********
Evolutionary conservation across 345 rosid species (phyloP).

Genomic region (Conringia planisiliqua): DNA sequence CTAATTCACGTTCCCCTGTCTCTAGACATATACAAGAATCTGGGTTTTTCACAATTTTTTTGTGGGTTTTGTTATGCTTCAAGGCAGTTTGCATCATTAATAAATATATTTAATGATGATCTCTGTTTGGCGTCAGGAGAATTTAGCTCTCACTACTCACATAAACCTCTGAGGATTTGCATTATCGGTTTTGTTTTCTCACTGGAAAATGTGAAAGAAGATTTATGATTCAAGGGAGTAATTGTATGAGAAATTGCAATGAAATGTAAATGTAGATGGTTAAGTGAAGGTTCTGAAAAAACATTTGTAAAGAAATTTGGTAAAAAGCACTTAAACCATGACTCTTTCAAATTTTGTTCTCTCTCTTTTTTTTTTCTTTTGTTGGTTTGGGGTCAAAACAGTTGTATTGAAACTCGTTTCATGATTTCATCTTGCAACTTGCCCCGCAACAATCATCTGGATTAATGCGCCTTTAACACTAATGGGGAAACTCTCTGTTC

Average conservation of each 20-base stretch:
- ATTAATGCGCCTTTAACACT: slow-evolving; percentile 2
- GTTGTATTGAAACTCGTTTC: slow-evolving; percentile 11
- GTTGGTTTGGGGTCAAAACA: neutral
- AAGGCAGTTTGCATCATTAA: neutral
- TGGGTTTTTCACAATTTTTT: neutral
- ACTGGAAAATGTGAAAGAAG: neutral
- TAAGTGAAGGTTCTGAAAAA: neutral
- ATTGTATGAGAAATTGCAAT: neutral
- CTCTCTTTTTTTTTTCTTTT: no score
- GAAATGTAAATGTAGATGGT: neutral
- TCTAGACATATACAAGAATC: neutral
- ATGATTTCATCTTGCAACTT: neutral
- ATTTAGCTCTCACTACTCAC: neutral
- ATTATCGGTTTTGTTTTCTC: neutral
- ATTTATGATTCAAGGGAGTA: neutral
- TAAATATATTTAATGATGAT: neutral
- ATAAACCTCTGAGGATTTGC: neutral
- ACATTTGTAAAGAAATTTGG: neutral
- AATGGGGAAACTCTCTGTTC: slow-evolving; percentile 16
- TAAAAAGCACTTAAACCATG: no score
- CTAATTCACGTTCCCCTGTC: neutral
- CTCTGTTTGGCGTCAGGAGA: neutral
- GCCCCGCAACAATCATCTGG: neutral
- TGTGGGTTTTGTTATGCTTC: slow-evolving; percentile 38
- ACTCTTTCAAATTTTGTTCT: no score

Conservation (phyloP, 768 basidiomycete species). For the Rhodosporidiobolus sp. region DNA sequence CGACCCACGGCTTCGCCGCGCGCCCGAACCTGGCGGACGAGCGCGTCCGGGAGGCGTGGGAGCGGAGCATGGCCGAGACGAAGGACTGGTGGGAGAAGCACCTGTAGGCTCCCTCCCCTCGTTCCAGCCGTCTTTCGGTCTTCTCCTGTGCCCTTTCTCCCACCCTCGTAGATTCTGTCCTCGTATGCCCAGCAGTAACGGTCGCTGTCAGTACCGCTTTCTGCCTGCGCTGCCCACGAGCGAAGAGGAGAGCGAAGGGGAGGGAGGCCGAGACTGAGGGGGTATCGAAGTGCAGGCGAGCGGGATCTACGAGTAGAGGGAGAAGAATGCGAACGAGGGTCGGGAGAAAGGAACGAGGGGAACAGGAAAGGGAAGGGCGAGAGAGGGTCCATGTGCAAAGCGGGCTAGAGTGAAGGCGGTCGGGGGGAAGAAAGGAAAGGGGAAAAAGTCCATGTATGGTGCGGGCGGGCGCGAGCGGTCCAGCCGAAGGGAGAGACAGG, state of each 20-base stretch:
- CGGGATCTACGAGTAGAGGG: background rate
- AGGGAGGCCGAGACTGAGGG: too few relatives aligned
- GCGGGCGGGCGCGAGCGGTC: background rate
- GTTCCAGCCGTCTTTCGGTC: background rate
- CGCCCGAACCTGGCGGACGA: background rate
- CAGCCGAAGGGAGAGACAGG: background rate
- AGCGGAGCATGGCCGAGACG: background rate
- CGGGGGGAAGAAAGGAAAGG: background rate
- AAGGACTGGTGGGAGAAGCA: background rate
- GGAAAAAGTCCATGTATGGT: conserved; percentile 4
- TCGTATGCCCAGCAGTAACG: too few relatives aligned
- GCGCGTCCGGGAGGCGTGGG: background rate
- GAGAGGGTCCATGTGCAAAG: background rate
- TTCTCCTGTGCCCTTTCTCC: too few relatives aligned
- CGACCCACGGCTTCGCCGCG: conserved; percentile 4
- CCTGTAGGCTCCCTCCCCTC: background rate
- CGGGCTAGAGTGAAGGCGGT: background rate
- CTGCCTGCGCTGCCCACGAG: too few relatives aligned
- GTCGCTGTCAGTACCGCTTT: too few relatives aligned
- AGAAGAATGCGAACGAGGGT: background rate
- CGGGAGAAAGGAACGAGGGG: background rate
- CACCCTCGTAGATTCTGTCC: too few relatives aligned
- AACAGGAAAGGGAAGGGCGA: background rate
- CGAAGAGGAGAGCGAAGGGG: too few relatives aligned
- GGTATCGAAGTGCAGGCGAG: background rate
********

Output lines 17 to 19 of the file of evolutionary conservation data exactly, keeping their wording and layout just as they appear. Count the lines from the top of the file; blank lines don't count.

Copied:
- ATTATCGGTTTTGTTTTCTC: neutral
- ATTTATGATTCAAGGGAGTA: neutral
- TAAATATATTTAATGATGAT: neutral